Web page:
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22 May, 2024
 
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USA: Teens turn to weight loss drugs amid rising obesity rates

Approximately 4,000 prescriptions for semaglutide were written for children aged 12 to 17 in 2023

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In response to escalating obesity rates among teens, some adolescents are turning to powerful weight loss medications, with the American Academy of Pediatrics endorsing their use for those aged 12 and above. The latest drugs, including semaglutide, sold as Wegovy and Ozempic, are gaining popularity among youngsters seeking to combat obesity-related health issues.

According to a report by NBC News, one success story features 16-year-old Demi Buckley from Saginaw, Michigan, who, after struggling with unsuccessful diet and exercise attempts, opted for Wegovy. This decision aligns with the AAP's updated guidelines, which include anti-obesity medications for teens when behavioral and lifestyle modifications prove insufficient. Demi, shedding 58 pounds since March 2023, not only transformed her appearance but also experienced significant improvements in mental health, discontinuing medication for anxiety and depression.

Similarly, 15-year-old Brenden Gallagher from Los Angeles found relief from depression through the off-label prescription of Mounjaro. Although not officially approved for those under 18, the drug has contributed to Brenden's 25-pound weight loss in three months.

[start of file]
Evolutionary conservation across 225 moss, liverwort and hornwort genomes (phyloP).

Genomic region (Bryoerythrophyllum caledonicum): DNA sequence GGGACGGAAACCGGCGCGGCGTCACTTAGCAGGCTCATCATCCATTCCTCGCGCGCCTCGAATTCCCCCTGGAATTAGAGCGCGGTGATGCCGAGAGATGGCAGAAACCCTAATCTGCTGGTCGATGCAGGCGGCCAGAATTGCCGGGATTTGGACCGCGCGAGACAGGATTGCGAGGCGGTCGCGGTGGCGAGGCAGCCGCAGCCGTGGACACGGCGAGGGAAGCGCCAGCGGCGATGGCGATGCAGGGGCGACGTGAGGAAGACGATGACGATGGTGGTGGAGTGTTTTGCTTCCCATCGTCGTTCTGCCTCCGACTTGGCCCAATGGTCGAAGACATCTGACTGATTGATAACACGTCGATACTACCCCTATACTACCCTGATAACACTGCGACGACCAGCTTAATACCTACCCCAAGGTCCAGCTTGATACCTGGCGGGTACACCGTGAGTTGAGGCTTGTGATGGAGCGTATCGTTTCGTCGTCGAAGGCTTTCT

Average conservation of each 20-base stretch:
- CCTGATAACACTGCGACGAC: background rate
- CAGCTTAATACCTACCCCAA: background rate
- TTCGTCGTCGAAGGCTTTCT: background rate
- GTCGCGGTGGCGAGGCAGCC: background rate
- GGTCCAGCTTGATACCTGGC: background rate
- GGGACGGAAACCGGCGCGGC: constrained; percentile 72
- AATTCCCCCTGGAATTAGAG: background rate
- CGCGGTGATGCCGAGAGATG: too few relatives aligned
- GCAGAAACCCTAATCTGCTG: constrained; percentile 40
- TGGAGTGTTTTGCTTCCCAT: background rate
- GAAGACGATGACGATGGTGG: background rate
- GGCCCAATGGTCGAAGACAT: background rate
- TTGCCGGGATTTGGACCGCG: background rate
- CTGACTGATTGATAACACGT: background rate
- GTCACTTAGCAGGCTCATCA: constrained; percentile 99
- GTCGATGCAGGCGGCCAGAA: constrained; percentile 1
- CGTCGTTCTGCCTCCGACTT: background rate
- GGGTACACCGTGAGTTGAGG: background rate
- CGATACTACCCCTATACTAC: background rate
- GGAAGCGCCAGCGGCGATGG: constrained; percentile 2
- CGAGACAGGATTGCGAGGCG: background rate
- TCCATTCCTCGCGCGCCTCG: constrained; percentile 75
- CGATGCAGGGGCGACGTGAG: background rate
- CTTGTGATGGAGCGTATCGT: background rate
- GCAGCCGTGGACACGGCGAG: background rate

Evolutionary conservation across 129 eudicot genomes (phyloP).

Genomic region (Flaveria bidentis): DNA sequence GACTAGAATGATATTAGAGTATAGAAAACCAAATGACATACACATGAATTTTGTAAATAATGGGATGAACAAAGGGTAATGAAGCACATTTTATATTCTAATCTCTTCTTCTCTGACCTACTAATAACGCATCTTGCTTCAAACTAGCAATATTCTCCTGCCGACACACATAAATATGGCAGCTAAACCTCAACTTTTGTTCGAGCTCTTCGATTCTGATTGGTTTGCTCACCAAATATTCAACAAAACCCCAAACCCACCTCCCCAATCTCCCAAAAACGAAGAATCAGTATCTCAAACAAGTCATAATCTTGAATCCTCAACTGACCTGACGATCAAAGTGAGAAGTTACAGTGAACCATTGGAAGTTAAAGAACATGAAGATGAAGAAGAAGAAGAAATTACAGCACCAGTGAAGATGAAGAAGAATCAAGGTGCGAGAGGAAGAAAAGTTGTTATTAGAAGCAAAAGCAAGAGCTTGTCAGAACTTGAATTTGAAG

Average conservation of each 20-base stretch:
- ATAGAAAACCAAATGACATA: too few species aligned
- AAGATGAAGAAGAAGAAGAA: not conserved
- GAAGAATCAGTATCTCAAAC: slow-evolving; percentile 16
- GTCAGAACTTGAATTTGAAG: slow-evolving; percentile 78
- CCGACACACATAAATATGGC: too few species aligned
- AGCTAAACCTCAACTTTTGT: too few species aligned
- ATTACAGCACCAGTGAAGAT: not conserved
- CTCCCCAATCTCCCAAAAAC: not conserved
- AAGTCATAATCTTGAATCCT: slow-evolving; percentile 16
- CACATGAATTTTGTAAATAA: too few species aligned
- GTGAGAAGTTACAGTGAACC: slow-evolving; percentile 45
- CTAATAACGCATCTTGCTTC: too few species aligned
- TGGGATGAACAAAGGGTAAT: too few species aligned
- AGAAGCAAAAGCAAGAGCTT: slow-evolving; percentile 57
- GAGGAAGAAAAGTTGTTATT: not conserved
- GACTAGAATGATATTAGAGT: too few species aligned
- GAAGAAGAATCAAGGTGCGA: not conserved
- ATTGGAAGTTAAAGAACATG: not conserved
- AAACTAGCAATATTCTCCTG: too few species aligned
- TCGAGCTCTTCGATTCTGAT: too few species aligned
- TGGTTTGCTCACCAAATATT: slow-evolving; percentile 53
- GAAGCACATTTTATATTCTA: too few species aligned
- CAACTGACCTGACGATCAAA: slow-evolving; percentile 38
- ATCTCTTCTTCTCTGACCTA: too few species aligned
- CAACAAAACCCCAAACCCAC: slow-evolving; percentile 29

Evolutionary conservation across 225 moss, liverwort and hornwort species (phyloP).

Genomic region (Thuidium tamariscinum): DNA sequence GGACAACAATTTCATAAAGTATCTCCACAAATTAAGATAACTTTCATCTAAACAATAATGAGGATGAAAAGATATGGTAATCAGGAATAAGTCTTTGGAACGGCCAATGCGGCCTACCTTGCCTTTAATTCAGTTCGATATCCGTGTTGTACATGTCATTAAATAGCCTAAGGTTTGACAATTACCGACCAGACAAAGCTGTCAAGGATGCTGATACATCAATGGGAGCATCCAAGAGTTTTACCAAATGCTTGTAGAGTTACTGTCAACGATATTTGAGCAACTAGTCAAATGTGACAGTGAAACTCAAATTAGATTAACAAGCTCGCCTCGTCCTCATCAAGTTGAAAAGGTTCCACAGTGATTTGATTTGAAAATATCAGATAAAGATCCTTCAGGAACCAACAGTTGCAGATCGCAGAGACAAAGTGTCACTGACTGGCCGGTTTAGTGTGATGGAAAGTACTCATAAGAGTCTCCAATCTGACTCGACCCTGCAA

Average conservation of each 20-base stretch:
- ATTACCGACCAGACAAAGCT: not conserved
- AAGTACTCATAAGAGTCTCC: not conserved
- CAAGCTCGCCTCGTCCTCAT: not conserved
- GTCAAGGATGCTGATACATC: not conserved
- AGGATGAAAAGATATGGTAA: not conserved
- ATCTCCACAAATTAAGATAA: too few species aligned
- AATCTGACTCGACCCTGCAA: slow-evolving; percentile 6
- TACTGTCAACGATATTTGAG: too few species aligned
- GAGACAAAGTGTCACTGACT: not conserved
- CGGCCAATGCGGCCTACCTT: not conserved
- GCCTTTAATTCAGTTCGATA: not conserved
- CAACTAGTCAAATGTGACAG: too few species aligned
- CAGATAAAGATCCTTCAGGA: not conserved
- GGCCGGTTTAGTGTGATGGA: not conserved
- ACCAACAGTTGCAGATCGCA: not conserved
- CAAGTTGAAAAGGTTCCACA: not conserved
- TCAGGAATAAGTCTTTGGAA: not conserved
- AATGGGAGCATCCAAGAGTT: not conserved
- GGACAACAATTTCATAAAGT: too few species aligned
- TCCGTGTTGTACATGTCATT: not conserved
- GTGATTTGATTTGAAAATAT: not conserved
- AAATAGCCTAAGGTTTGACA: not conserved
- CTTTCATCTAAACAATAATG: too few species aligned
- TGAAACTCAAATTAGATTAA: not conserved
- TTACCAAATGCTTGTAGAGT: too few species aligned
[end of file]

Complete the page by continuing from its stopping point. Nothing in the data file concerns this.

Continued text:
Healthcare analytics platform PurpleLab reports that approximately 4,000 prescriptions for semaglutide were written for children aged 12 to 17 in 2023. The rising popularity of these medications is a response to the growing obesity epidemic, affecting 15 million children and teens in the U.S. Obesity places youngsters at higher risk of developing health issues like high blood pressure, high cholesterol, Type 2 diabetes, and obstructive sleep apnea.

Dr. Sheila Magge of Johns Hopkins Medicine underscores the urgency to address severe obesity-related conditions early, given the faster progression of related issues like Type 2 diabetes in children compared to adults. The new class of drugs, specifically GLP-1 agonists like semaglutide, presents a more manageable treatment option with a favorable side effect profile compared to alternatives.

While the AAP's recommendations align with these advancements, critics, including groups focused on eating disorders, express concerns. Worries about potential effects on growth and development have also been raised, emphasizing the need for careful consideration before widespread prescription.

However, the drugs' accessibility faces hurdles, including high costs and insurance coverage challenges. Physicians like Dr. Joan Han stress the importance of a comprehensive evaluation before prescribing weight loss medications, emphasizing that these medications are considered after attempts at exercise and nutrition have been explored.

As the debate continues, adolescents grappling with obesity-related health issues and their families navigate the complexities of medication access and the overall well-being of these young individuals.

Source: NBC News

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